Online Learning Turns Crisis Into Opportunity

This woman is learning online as she enjoys a pot of tea in the comfort of her home, December 15, 2017 (Photo by Nenad Stojkovic) Creative Commons license via Flickr

By Sunny Lewis for Maximpact

RALEIGH, North Carolina, March 17, 2020 ( News) – “With colleges and universities making the difficult decision to move to online learning in the wake of the global pandemic, we join the community in a shared commitment to help provide students access to the immediate resources they need to adapt to a new way of learning,” says Kent Freeman, president of VitalSource, a Raleigh-based innovator in the digital course materials market.

VitalSource has joined more than 100 major publishers around the world to help ensure students affected by the coronavirus COVID-19 pandemic will have free access to quality digital learning materials through the rest of the Spring 2020 semester.

Beginning March 16 through May 25, access to an expansive catalog of eTexts will be available for free to students at semester-calendar institutions who have been impacted by recent campus closures.

Students log in to the VitalSource Bookshelf app using their school email address and can then view course materials from participating publishers, such as Oxford University Press, Elsevier, McGraw-Hill, Wiley Global Education, Macmillan, and University of Chicago Press. A full list of publishers is online here.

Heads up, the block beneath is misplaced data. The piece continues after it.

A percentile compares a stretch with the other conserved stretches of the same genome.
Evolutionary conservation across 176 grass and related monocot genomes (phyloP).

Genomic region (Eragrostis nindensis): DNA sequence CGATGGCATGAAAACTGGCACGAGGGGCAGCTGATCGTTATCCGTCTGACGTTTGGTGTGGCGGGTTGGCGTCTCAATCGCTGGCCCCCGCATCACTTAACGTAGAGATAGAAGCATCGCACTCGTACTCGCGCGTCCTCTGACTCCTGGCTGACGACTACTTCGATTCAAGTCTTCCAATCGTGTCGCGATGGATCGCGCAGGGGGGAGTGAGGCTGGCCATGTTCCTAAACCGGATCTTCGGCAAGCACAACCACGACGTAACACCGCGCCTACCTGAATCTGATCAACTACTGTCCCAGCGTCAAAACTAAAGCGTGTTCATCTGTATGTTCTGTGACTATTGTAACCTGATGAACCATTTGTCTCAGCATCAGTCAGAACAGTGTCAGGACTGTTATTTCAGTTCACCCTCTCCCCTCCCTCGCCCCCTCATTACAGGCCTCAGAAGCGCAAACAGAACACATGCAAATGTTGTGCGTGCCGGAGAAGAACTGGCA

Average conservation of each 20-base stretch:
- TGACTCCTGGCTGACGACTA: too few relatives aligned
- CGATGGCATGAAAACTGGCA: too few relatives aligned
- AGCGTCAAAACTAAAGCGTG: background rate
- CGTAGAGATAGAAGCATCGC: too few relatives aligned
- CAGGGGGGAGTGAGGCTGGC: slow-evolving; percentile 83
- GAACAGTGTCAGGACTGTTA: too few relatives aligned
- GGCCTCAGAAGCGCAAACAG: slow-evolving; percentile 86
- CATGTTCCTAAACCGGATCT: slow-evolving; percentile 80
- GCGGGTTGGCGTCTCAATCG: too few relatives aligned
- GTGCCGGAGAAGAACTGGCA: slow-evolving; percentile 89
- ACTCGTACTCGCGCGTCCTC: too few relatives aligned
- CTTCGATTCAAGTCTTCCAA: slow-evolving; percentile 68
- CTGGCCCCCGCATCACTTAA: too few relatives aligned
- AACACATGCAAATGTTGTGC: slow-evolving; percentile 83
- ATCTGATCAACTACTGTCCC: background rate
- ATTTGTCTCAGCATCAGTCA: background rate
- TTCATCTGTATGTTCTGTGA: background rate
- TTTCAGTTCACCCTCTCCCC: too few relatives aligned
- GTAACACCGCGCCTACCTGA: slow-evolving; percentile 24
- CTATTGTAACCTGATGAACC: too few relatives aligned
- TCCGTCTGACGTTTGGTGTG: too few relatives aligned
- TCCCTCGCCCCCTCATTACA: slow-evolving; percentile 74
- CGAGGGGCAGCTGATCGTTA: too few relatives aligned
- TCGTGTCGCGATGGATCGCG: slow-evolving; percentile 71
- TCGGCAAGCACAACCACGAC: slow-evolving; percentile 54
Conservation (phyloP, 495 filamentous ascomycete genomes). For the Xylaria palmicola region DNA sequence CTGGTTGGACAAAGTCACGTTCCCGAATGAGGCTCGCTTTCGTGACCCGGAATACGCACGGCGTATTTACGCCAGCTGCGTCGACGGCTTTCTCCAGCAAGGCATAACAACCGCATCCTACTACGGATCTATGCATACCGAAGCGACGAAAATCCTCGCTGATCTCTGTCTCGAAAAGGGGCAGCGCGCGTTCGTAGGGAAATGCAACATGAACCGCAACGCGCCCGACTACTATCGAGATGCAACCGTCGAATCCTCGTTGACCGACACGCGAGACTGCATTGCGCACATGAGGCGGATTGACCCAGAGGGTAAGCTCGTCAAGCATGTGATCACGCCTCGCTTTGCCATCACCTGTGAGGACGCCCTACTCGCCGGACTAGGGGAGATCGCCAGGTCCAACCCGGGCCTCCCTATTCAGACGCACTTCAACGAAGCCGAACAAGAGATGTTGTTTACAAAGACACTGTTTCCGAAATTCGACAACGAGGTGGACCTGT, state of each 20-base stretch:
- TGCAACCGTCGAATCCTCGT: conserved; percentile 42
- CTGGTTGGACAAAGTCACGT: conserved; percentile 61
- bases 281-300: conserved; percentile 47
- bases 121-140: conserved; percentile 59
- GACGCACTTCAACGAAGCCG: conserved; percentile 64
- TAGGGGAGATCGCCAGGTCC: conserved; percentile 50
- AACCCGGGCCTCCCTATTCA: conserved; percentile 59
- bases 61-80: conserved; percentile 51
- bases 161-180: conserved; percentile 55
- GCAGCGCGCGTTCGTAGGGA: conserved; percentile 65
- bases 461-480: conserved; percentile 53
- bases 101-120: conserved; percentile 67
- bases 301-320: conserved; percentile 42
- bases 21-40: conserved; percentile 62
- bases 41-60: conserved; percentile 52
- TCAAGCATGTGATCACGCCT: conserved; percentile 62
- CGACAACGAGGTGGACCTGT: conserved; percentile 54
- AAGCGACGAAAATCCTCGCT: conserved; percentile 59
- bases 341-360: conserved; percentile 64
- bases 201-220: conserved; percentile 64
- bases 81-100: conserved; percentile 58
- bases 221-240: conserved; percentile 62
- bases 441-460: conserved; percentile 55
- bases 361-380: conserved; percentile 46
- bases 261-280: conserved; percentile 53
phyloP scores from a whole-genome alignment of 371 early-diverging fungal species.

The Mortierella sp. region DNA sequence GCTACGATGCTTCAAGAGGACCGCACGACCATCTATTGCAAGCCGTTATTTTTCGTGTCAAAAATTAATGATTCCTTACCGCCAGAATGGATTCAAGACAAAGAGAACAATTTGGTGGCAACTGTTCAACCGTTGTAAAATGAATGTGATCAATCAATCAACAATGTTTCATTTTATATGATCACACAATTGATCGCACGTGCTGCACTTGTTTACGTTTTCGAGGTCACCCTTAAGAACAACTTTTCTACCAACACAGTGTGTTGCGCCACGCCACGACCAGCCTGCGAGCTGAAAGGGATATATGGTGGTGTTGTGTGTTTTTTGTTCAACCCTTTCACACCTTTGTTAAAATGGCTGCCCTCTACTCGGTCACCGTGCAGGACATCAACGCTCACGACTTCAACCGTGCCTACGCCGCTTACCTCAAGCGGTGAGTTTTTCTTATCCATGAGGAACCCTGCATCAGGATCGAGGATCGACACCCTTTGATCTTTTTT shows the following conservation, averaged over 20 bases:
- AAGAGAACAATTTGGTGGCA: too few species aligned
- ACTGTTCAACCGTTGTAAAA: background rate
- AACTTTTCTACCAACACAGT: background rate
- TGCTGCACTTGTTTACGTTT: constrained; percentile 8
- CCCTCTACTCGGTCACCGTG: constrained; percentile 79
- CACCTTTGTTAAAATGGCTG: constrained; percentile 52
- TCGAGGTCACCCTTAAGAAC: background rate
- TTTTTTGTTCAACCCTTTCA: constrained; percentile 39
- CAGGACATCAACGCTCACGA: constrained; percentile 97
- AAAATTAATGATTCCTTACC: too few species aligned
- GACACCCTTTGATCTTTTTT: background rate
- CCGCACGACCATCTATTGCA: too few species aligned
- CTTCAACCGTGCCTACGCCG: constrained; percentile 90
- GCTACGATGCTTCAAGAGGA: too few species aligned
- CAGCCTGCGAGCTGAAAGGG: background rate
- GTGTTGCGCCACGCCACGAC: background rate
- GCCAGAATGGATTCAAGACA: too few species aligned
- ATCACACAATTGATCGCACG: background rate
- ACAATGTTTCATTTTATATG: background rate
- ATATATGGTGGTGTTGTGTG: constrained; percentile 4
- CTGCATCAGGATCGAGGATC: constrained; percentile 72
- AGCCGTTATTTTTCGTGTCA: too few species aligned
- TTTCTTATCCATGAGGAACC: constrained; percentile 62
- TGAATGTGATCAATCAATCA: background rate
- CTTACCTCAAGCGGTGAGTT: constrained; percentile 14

“At VitalSource, we know successful digital learning means that every learner can access the materials they need to succeed – anytime, anywhere,” said Freeman. “Through this initiative, we are adhering to that promise and helping to support students, faculty, and postsecondary institutions under these extraordinary circumstances.”

Students who need assistance accessing free eTexts can get help by clicking here.

Online learning was already booming before the coronavirus emerged in December in Wuhan, China. Now declared a global pandemic by the World Health Organization, the illness has forced colleges and universities around the world to shut their doors to avoid spreading the virus and by so doing has ushered in a whole new world of online learning.

At least 200 universities and colleges across the United States have canceled or postponed in-person classes, according to a list monitored by Georgetown University senior scholar Bryan Alexander.

Higher education experts call the situation “unprecedented” as the number of U.S. cases of the virus approaches 2,000. Many more are expected.

Lynn Pasquerella, president of the Association of American Colleges and Universities (AACU) told “The Hill” newspaper, “There are just so many aspects of this current situation that are unprecedented,” that she cannot “fully predict the long-term implications.”

Pasquerella said the universities and colleges must consider the implications when deciding to go online, such as how they will adjust for underserved students who do not have access to the necessary digital resources and how to train its faculty to conduct online courses. Some schools might not have enough resources to move everything online, she said.